Anti-Semitism hits close to home

Sara Berger, president of Queen’s Hillel, said she wasn’t surprised by last week’s anti-Semitic vandalism north of Toronto.
Sara Berger, president of Queen’s Hillel, said she wasn’t surprised by last week’s anti-Semitic vandalism north of Toronto.
Photo: 

The recent rash of anti-Semitic incidents in the Greater Toronto Area does not come as a surprise to Sara Berger, president of Queen’s Hillel.

“Jews are always aware of the possibility of anti-Semitism,” Berger told the Journal. “It’s always there no matter what.”

Between Mar. 15 and Mar. 21, several incidents of anti-Semitic vandalism were reported to police in York Region and North York in the Toronto Area. Swastikas and racist messages were spray-painted on cars, houses and a Jewish community centre. The windows of a synagogue were also smashed and signs erected by the United Jewish Appeal on roadsides were defaced.

A recent article in the Toronto Star included numbers from a report released by the Canadian chapter of B’nai Brith, an international Jewish human rights and public policy group, that said hate crimes against Canadian Jews increased by 27 per cent in 2003 compared to 2002. Most of the incidents were classified as harassment or vandalism.

Gerald Tulchinsky, professor emeritus of history and a former head of the Jewish Studies department at Queen’s, said he was also not surprised by the recent increase in anti-Semitic acts.

“Anti-Semitism seems in the past to come in waves and in the last few years there [has] been a lot of anti-Semitic expression ... in various countries,” Tulchinsky said. “Some of it has been linked to what are believed to be questionable or dubious policies carried out by the government of Israel in relation to the Palestinian question.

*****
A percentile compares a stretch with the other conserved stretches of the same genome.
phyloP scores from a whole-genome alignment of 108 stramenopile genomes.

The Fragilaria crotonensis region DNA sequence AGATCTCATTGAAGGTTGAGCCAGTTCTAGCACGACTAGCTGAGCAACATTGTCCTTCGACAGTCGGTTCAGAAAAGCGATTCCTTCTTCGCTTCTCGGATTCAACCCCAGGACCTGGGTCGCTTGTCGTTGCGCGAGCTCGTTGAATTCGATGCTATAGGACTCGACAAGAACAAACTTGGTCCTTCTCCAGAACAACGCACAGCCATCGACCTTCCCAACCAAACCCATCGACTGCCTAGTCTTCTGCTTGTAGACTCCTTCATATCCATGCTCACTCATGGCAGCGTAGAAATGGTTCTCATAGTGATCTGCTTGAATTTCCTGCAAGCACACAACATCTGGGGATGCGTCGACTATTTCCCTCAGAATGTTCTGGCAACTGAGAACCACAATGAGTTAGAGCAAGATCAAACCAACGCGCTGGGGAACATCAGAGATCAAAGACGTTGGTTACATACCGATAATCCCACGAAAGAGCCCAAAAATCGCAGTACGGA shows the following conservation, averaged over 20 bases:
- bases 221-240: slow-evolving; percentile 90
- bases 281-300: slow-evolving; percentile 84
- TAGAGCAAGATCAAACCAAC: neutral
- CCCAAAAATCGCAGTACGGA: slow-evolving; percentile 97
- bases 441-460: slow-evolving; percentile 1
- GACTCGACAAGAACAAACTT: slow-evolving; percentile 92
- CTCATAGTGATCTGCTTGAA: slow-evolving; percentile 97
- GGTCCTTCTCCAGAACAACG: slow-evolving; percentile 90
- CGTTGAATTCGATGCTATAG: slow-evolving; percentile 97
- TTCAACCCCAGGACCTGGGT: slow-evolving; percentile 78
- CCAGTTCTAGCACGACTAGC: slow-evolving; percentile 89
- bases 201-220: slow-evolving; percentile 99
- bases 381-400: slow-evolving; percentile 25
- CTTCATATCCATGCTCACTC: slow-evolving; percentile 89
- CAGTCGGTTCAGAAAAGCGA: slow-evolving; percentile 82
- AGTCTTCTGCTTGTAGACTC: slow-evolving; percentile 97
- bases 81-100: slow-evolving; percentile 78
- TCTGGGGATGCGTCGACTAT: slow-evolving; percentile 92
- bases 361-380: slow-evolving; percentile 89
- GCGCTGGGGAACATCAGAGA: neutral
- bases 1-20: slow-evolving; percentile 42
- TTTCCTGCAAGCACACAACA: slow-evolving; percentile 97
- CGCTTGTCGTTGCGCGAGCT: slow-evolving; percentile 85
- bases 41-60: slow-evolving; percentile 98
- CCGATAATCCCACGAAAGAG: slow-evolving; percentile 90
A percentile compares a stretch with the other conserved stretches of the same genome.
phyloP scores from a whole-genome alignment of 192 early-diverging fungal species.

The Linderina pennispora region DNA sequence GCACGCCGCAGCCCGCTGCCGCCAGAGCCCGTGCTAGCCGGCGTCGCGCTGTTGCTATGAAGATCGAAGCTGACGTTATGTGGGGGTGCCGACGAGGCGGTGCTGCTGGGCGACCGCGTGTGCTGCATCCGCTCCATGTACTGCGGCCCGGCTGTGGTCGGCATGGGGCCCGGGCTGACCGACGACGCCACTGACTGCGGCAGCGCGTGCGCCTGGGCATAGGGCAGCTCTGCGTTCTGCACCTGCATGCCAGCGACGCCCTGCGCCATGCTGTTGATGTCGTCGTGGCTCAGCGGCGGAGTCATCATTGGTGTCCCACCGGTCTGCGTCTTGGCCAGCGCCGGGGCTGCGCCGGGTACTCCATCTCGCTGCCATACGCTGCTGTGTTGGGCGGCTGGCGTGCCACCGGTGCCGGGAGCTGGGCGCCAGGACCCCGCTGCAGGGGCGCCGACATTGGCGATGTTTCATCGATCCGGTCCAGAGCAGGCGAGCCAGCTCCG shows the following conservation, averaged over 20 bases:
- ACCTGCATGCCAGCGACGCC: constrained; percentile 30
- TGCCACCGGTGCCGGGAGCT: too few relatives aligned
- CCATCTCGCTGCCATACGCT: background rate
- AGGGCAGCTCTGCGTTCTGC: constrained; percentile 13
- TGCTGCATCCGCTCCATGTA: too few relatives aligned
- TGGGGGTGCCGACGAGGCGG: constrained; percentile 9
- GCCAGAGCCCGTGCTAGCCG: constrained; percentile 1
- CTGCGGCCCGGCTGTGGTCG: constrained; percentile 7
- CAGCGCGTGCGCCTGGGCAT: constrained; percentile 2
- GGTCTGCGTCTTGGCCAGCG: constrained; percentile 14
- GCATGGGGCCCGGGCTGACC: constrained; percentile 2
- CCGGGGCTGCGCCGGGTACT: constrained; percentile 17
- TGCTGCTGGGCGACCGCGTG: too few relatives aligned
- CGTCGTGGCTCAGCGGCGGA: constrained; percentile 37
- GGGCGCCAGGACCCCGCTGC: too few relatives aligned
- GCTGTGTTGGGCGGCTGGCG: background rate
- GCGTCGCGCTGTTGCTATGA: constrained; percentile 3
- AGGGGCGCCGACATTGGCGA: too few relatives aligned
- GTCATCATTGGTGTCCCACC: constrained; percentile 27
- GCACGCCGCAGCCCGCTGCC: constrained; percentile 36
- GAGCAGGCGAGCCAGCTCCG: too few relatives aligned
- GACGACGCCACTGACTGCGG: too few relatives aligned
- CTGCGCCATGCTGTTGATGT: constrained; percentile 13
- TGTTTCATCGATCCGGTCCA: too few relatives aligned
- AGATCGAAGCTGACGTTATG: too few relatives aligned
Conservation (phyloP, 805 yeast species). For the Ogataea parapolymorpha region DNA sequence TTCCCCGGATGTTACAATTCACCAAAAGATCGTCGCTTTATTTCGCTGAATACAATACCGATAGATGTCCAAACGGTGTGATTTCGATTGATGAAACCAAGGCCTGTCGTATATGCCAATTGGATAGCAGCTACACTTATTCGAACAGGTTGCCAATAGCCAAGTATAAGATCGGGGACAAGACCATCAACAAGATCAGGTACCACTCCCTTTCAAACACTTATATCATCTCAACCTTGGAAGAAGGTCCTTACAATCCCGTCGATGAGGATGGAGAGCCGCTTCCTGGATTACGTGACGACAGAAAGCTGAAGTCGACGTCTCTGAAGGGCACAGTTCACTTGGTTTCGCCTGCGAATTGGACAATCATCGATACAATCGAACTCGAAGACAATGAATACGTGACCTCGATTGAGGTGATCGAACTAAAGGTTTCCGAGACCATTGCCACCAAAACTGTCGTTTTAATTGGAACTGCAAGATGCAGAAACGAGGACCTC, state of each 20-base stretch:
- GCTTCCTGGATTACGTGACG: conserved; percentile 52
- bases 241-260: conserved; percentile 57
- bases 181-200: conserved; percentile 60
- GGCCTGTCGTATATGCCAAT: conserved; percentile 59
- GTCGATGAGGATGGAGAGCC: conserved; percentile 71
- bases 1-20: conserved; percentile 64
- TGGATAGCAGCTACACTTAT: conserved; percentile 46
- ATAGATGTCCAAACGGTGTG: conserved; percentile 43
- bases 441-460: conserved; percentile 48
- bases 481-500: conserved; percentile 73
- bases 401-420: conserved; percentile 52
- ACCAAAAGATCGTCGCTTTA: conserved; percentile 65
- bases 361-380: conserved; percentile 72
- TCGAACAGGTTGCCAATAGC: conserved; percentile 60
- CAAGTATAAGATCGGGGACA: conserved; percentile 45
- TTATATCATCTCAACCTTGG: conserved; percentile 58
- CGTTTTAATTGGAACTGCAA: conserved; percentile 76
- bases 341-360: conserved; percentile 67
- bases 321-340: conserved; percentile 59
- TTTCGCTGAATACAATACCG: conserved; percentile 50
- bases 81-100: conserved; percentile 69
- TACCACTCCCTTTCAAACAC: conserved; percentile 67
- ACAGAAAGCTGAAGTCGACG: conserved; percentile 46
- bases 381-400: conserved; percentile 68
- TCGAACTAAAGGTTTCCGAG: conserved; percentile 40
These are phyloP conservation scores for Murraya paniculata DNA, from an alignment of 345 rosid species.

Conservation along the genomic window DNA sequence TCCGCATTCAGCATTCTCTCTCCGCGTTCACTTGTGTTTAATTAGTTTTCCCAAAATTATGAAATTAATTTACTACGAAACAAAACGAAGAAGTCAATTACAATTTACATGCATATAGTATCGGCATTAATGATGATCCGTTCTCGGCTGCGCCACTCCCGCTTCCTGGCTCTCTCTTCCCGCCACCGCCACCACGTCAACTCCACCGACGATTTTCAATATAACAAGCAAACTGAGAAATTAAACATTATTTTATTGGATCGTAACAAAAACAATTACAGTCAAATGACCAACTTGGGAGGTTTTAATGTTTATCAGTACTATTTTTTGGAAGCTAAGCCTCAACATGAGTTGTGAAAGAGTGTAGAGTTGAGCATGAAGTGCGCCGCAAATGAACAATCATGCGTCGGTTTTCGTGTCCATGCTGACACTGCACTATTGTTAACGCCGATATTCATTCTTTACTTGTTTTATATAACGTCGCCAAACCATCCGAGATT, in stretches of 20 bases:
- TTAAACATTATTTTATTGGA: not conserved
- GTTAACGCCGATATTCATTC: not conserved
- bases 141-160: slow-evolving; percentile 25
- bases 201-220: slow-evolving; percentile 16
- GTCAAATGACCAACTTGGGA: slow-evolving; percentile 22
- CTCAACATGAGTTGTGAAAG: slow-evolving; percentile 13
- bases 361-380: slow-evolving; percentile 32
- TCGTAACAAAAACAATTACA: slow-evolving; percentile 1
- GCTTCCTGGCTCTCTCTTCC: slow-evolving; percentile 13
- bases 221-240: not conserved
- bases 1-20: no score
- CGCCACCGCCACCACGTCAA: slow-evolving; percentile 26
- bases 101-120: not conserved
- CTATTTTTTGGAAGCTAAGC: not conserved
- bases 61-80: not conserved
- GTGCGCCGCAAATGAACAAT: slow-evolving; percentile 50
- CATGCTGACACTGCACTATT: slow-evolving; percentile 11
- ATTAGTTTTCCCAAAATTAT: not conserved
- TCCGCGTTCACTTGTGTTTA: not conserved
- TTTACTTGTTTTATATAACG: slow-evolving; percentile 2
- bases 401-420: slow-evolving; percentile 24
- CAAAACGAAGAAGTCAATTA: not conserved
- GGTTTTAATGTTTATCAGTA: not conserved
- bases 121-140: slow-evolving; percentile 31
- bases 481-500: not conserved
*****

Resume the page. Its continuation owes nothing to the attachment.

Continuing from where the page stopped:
“There is some reaction in various places to those policies and it sometimes is the case that various individuals, for reasons of their own, decide to do something about it to express their opposition and their animosity to Israel [and] to Jews in general,” Tuslchinsky said.

Berger said she thinks the conflicts in the Middle East and specifically the recent flare-ups between Israel and Palestine might be related to the increase in anti-Semitic incidents in Canada over the past year.

“I think that it’s obviously one issue,” Berger said. “People that would align themselves with their cause may feel the need to express themselves.”

Frank Dimant, vice-president of B’nai Brith Canada, was quoted in the Toronto Star as suggesting there was a possible relationship between the increase in the number of immigrants to Canada from Arab countries with anti-Semitic presses and the increase in hate crimes against the Jewish community.

“We have many immigrants who come here from countries where the norm is intolerance,” he told the Star. “We have to teach the values of Canadian society to the new immigrants.

“That’s absolutely crucial for society as a whole and, in particular, for a safe and secure Jewish community,” Dimant said.

Dimant said B’nai Brith has evidence that some of the anti-Semitic incidents reported in 2003 were committed by people of Arab origin.

“We do not have proof that they were mainly Arab,” he said. “But we do have enough evidence to suggest that a percentage, for the first time, was attributable to those who are identified as being of Arab origin.” Shukri Sharif, treasurer of the Queen’s Arab Students’ Association, said he thinks it was wrong for B’nai Brith to accuse the Arab community.

“There’s no proof ... it’s just putting the blame on another minority,” Shukri said. “It’s just not right.”

Maysoon Sharif, president of the association, agreed.

“Members of B’nai Brith claim that they want to root out hate, but how do they plan on doing that when they’re blaming or singling out a single community?” she asked. “You’re just exchanging hate from one direction to the other.

“It’s just promoting hate toward the Arab community.